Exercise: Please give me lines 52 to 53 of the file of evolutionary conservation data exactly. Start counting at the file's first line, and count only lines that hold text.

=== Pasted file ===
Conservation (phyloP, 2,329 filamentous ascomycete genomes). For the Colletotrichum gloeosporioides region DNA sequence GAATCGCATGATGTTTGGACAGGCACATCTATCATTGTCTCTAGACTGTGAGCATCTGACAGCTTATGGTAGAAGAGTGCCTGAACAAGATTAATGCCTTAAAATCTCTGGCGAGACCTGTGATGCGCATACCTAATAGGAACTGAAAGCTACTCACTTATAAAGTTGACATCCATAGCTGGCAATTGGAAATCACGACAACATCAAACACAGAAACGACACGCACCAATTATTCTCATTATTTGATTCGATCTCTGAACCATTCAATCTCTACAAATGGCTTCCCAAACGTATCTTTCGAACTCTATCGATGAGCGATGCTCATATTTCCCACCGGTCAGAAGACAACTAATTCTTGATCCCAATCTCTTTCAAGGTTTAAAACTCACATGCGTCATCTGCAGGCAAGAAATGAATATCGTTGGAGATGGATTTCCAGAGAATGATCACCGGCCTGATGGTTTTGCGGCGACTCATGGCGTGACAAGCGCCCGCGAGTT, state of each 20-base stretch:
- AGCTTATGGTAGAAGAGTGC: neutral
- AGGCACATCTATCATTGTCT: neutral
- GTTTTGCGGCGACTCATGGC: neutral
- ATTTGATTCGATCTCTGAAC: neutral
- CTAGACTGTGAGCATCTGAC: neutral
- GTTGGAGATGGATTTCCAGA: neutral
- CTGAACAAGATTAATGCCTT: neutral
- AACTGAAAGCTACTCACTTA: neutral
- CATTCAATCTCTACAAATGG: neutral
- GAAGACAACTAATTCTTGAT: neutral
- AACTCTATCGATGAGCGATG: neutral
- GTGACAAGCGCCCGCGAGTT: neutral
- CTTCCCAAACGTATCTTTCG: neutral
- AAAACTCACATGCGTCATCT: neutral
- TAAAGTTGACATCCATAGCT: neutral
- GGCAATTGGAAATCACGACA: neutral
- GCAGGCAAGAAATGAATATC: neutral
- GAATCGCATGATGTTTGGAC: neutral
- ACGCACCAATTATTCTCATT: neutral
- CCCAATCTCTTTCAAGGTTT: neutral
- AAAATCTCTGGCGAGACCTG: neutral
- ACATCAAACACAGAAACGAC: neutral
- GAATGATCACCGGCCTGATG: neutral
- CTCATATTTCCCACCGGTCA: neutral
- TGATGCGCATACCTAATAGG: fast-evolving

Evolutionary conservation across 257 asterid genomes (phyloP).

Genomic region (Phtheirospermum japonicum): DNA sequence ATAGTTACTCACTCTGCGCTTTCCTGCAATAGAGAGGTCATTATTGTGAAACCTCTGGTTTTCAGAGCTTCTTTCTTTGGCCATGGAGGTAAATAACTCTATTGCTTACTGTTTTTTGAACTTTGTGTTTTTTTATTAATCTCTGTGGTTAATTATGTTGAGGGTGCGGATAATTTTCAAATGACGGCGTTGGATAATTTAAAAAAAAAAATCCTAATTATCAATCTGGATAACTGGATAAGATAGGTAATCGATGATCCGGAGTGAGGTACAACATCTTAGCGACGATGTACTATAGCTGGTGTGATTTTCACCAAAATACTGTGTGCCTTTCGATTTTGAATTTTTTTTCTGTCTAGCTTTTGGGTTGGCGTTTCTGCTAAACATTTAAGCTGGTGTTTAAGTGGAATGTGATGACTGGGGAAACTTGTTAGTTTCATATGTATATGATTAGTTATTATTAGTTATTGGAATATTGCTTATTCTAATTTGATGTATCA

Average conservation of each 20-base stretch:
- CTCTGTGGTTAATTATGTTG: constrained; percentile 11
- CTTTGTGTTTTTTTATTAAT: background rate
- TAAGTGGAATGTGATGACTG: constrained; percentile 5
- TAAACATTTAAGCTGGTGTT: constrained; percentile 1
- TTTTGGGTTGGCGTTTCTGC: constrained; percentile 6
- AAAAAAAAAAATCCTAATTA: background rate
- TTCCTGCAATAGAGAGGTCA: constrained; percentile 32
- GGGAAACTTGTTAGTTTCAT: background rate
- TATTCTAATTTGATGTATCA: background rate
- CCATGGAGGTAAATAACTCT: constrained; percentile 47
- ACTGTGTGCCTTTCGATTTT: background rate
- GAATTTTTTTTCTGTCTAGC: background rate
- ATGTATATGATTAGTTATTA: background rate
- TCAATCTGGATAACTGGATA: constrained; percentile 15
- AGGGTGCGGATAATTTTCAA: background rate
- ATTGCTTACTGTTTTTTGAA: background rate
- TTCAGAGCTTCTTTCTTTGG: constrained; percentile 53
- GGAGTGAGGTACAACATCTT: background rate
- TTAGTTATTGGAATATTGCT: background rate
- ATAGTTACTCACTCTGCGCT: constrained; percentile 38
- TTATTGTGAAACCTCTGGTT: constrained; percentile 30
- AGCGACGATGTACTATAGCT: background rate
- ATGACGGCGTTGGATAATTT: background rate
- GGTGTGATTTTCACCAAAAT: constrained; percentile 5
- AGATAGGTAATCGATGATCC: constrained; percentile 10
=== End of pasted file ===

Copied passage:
- ATGACGGCGTTGGATAATTT: background rate
- GGTGTGATTTTCACCAAAAT: constrained; percentile 5